St. Francis de Sales on love and freedom

December 5, 2021 • 5 min

From The Spirit of St. Francis de Sales, page 58


All by love, nothing by constraint.

This was his favourite motto, and the mainspring of his direction of others.

He has often said to me that those who try to force the human will are exercising a tyranny which is hateful to God and man.

This was why he had such a horror of those masterful and dominant spirits which insist on being obeyed, bon gré mal gré, and would have every one give way to them. He often said:

“Those who love to make themselves feared, fear to make themselves loved; and they themselves are more fearful than anyone else: for others only fear them, but they are afraid of every one.”

I have often heard him say these striking words: "In the royal galley of divine love there is no galley-slave; all the oarsmen are volunteers.”

And he expresses the same sentiment in Theotimus, when he says:

Divine love governs the soul with an incomparable sweetness; for no one of the slaves of love is made such by force, but love brings all things under its rule, with a constraint so delightful, that as nothing is so strong as love, nothing also is so sweet as its strength.

And in another part of the same book he makes a soul, attracted by the delicious perfume shed by the divine Bridegroom on his path, say:

Let no one think that Thou draggest me after Thee like an unwilling slave or a lifeless load. Ah! no. Thou drawest me by the odour of Thine ointments; though I follow Thee, it is not that Thou draggest me, but that Thou enticest me.

Thy drawing is mighty, but not violent, since its whole force lies in its sweetness. Perfumes draw me to follow them in virtue only of their sweetness. And Sweetness, how can it attract but sweetly and pleasantly?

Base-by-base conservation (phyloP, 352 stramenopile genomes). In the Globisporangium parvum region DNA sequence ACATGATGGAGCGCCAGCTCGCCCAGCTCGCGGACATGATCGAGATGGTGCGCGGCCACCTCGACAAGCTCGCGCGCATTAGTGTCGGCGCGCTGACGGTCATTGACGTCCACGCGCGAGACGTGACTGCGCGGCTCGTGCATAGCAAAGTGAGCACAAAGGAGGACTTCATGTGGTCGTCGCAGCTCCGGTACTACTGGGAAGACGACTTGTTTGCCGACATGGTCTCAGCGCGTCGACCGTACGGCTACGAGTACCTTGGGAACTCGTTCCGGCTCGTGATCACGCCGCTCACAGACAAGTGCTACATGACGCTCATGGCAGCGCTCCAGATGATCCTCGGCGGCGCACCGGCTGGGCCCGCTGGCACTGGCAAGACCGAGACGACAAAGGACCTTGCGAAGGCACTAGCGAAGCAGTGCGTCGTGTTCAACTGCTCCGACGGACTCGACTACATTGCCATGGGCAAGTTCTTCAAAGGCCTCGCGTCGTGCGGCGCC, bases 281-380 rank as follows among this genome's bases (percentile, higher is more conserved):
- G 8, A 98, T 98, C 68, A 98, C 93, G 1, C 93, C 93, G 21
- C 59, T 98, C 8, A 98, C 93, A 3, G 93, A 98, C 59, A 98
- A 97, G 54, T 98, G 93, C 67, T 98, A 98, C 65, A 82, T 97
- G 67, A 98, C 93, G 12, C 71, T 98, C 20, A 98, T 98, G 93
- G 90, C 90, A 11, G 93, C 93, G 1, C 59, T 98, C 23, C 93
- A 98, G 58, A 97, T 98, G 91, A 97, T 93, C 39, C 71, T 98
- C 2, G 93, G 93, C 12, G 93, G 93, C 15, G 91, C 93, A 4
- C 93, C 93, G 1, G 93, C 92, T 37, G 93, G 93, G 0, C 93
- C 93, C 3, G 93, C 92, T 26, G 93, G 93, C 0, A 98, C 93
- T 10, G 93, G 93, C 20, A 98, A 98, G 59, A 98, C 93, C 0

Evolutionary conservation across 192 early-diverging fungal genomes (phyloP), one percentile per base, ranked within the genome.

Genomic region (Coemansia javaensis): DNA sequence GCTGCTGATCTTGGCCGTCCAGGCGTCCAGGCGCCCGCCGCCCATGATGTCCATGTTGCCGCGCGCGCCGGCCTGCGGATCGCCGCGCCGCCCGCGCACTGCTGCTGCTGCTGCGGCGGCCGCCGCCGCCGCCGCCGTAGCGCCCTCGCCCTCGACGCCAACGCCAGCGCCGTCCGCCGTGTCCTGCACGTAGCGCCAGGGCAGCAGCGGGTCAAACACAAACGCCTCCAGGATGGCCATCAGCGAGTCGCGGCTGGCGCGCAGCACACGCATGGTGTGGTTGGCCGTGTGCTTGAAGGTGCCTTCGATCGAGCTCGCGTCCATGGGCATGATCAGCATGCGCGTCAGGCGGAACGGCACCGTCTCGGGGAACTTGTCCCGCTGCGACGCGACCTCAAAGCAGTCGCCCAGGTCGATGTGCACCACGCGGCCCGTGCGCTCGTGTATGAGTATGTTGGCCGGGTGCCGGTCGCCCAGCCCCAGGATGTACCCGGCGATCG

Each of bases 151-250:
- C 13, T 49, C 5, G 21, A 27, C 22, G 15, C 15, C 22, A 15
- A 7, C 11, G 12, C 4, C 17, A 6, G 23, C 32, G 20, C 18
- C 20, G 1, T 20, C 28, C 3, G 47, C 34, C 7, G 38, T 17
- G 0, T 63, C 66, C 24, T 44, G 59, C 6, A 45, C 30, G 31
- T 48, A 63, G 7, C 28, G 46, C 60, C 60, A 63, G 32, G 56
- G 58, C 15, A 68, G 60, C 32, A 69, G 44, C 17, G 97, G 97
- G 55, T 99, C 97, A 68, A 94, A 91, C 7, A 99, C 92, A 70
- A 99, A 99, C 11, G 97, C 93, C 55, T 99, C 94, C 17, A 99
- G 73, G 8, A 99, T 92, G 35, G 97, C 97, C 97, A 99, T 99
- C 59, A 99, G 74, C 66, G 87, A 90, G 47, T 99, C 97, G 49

Following out this principle, he never gave a command even to those who were bound to obey him, whether his servants or his clergy, save in the form of a request or suggestion.

He held in special veneration, and often inculcated upon me the command of St. Peter: Feed the flock of God which is among you, not by constraint, but willingly, not for filthy lucre’s sake, neither as lording it over the clergy, but being made a pattern of virtue to the flock.

And here, my sisters, I feel that it will be for your profit, although the story is not to my own credit, to relate a circumstance which occurred in the early years of my episcopate.

I was young, impetuous, and impatient; eager to reform the abuses and disorders which from time to time I met with in my pastoral visitations. Often, too, I know, I was bitter and harsh when discouraged.

Once in a despairing mood because of the many failures I noticed in myself, and others, I poured forth my lamentations and self-accusations to our Blessed Father, who said:

What a masterful spirit you have! You want to walk upon the wings of the wind. You let yourself be carried away by your zeal, which, like a will-of-the-wisp, will surely lead you over a precipice.

Have you forgotten the warning of your patron, St. Peter, not to think you can walk in burning heat? [1 Peter iv. 12.]

Would you do more than God, and restrain the liberty of the creatures whom God has made free? You decide matters, as if the wills of your subjects were all in your own hands.

God, Who holds all hearts in His and Who searches the reins and the hearts, does not act thus.

He puts up with resistance, rebellion against His light, kicking against the goad, opposition to His inspirations, even though His Spirit be grieved thereby.

He does, indeed, suffer those to perish who through the hardness of their impenitent hearts have heaped to themselves wrath in the day of vengeance.

Yet He never wearies of calling them to Him, however often they reject His offers and say to Him, Depart from us, we will not follow Thy ways. [Job. xxi. 14.]

In this our Angel Guardians follow His example, and although we may forsake God by our iniquities, they will not forsake us as long as there is breath in our body, even though we may have fallen into sin. Do you want better examples for regulating your conduct?

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